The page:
In particular, the transmission of the acknowledged mode data in the preferred embodiment depends on the power of the downlink, and preferably whether the total requested change in power over a predetermined transmission period is positive or negative. The link control unit is provided to monitor power control commands that are intended to maintain the power of the downlink at a predetermined standard power level, and to arrange for the power level to become slightly higher than required over the predetermined transmission period. This is achieved by maintaining the power level at the previous value when a request to decrease the power is received. Furthermore, the margin by which the power level exceeds the power level at the beginning of the period is preferably used to control the data rate at which the acknowledge mode data is transmitted.

It will be appreciated that the acknowledge mode is typically used with packet switched data transmission, where compensation can be made for packets arriving with a slight delay or in the wrong order. It therefore is used less often for circuit switched speech data, in which it is usually preferable to allow small glitches in the data to pass as these would be acceptable to the listener or viewer. Although speech data therefore typically uses the transparent mode of transmission, the acknowledge mode could theoretically be used.

Additionally, although the preferred embodiment has only described acknowledge mode data it will be appreciated that the re-transmission techniques set out above could be used in any system where re-transmission of data is required, not just those involving acknowledge mode data transmission.

Second Aspect

A further advantageous aspect of the preferred system will now be described. This aspect of the preferred system has two modes of operation, both of which rely on the principle of adjusting the relative frequency of one of two transmitted radio carriers. The first mode applies to the downlink common physical channels such as the synchronisation channels and the pilot channel. The second mode applies to the dedicated physical channels and utilises feedback information in the form of power control and measurement information from the UE to adjust the relative-phase of the two carriers. With the frequency offsets being so small, the necessary circuitry or functionality can easily be implemented in the baseband processing stages. It would most sensibly be applied to the spreading codes prior to the application of the scrambling codes.

It will first be beneficial to consider in slightly greater detail what occurs in typical known configurations. Then, the implementation of the preferred embodiment can be better explained.

Firstly, we shall consider the situation that occurs for the common physical channels. In a typical LNN deployment, the downlink signals arriving at the receiver of the UE will rarely travel directly from the transmitter to the receiver. In reality, the signals will arrive through multiple paths, suffering from reflections and diffractions. If there is a phase difference between these paths, then the signal will fade. To deploy a network, therefore, it is necessary to engineer into the link budget for the network, sufficient margins to ensure that the signal dips due to fading do not occur more than a certain percentage of time, or alternatively for a certain percentage of locations. In doing this, however, the mean amplitude of the signal will necessarily be greater than it would be if the fading signals were not present.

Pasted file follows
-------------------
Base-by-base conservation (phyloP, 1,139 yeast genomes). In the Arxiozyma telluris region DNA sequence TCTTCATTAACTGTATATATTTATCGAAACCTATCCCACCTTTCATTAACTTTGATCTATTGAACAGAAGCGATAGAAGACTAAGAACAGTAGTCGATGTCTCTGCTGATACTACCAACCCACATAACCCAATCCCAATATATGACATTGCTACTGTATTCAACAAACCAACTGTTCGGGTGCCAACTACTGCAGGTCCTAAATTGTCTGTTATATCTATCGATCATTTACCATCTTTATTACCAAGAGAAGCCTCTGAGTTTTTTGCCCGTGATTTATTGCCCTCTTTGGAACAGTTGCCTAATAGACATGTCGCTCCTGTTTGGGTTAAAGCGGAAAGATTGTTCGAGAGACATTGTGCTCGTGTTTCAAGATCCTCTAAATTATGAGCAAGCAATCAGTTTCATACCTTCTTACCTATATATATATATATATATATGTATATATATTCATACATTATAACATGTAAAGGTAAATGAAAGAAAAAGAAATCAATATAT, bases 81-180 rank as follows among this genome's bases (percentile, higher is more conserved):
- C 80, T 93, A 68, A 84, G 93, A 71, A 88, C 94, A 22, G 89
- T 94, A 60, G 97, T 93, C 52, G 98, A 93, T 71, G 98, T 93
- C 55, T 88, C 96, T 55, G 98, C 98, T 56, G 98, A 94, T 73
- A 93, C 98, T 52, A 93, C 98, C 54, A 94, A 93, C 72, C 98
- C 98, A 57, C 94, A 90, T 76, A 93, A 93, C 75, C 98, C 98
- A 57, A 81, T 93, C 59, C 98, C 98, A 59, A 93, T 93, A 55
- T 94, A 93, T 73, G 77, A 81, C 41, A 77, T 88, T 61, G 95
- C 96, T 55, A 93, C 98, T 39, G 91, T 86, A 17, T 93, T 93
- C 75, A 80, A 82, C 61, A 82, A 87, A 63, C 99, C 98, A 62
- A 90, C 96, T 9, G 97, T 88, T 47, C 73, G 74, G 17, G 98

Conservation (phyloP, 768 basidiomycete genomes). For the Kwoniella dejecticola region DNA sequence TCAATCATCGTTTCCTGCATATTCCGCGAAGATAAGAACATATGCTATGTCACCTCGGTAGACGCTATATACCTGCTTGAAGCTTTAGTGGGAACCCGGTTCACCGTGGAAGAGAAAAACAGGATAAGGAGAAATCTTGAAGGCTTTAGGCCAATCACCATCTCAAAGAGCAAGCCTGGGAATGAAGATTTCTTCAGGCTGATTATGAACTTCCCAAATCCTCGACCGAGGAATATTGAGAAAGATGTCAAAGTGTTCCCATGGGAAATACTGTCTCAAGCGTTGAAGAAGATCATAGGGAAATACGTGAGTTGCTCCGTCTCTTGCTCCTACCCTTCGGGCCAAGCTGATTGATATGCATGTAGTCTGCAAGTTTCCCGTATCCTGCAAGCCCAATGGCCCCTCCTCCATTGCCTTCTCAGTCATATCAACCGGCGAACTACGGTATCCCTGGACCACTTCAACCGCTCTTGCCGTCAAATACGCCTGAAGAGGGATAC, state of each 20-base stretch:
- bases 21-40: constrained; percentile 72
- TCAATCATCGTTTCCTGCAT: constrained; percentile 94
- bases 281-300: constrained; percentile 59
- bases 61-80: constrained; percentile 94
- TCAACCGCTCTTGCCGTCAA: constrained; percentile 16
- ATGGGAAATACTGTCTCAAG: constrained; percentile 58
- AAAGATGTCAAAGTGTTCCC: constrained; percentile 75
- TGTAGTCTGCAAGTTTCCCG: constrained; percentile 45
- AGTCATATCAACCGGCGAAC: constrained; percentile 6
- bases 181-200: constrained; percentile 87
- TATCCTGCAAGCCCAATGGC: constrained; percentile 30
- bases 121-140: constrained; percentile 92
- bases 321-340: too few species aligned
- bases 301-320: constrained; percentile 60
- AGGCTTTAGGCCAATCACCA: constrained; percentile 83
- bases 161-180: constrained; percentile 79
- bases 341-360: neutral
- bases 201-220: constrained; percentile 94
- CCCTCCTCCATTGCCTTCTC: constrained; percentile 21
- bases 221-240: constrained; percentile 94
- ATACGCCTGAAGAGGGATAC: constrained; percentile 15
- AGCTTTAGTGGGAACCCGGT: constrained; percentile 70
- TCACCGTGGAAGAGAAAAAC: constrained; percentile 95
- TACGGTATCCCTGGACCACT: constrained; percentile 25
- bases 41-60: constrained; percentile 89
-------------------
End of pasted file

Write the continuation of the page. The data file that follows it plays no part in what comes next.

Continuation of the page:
This situation is illustrated in FIG. 8, in which we can see the signal variation along a single spatial dimension within the coverage area of the LNN. The first horizontal line 101 represents the probability of 50% coverage, that is for a given transmitter power the signal is successfully received at half of the locations. If a signal level of 50% was to correspond to the threshold of communications for the system, then this would mean that in 50% of the locations the signal would be below the minimum required.

The second line 102 represents the probability of 90% coverage, that is to say that for a given transmitter power the received power at the UE is above the power value of the second line 9 times out of 10.

If we wished to provide coverage in 90% of the locations therefore, and assuming that the threshold of communications for the system cannot be lowered from line 101, then we would need to raise the signal level by an amount 103 to ensure that we meet the 90% coverage requirements. This increase in power will however introduce an increase in the interference from the LNN to the macro cell network.

Additionally, consider FIG. 9, which presents two curves. The first curve illustrates the amplitude of the envelope of the signal that may be received by the UE if no power control is applied. The signal will fade, and the depth of the fades will vary, but typically will be of the order of 10 dB-20 dB. If a power control technique is applied, the objective is to ensure that the power at the receiver remains constant so that fading in the receiver is reduced. To achieve this therefore, the transmitter in the LNN is instructed by the UE to adjust its power such that the net power at the receiver remains constant. A consequence of this is that the transmitter power will vary. The second curve in FIG. 9 illustrates the typical power variation, which is an inverse of the fading signal.